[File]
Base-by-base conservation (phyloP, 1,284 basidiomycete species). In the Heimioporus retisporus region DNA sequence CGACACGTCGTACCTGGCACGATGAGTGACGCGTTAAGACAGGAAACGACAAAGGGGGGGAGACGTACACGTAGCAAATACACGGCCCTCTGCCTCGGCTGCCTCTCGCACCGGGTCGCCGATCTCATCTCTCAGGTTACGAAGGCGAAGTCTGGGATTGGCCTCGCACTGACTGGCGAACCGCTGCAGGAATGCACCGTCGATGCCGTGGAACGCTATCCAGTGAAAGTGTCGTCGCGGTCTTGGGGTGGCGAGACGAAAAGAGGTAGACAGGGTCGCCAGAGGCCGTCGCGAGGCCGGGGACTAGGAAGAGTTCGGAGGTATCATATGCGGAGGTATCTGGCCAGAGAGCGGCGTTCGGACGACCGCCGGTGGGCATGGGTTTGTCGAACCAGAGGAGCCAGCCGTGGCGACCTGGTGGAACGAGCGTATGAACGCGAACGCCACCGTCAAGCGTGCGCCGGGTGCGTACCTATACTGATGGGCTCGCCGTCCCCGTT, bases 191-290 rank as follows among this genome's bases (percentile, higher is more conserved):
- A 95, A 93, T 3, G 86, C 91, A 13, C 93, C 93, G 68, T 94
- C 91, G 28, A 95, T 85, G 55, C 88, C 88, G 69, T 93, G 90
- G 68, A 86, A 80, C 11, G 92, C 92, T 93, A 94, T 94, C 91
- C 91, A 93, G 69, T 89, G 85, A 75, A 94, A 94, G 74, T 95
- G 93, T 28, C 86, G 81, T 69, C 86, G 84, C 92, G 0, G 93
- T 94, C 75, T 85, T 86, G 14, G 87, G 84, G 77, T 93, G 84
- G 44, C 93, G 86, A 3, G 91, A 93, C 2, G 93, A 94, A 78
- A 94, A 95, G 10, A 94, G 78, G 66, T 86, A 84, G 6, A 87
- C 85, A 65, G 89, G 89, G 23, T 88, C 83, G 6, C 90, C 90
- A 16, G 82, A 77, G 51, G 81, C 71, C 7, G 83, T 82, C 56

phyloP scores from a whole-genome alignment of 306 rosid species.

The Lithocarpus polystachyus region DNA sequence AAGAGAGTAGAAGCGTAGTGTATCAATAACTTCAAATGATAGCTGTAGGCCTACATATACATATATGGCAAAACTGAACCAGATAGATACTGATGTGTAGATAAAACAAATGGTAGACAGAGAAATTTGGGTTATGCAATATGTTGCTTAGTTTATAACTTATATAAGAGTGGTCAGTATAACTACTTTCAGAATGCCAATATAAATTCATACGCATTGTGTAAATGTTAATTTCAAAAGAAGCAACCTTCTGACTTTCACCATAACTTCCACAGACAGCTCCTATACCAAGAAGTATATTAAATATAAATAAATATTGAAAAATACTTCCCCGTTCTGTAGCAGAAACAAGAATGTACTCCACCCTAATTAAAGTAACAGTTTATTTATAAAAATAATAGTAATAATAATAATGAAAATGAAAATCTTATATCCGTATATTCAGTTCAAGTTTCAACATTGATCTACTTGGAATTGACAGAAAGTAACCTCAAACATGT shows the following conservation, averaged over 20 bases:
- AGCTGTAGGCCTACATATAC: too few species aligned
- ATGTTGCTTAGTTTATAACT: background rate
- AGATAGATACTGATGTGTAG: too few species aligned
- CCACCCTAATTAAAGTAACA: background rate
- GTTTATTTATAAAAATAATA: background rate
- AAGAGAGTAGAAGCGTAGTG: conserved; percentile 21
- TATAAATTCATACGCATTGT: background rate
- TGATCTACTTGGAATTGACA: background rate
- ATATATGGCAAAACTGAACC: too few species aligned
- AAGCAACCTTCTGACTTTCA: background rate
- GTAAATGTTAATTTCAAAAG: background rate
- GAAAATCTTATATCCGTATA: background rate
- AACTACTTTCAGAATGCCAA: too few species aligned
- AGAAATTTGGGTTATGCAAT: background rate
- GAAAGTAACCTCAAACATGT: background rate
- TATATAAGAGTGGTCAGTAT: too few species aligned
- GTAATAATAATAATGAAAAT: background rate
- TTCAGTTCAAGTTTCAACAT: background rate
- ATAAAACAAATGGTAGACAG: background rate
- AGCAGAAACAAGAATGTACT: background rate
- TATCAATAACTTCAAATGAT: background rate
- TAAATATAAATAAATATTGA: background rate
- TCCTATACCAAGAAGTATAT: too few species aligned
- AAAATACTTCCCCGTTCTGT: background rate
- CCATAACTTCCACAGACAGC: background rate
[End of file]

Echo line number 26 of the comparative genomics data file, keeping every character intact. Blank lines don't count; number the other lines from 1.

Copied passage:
- AACTACTTTCAGAATGCCAA: too few species aligned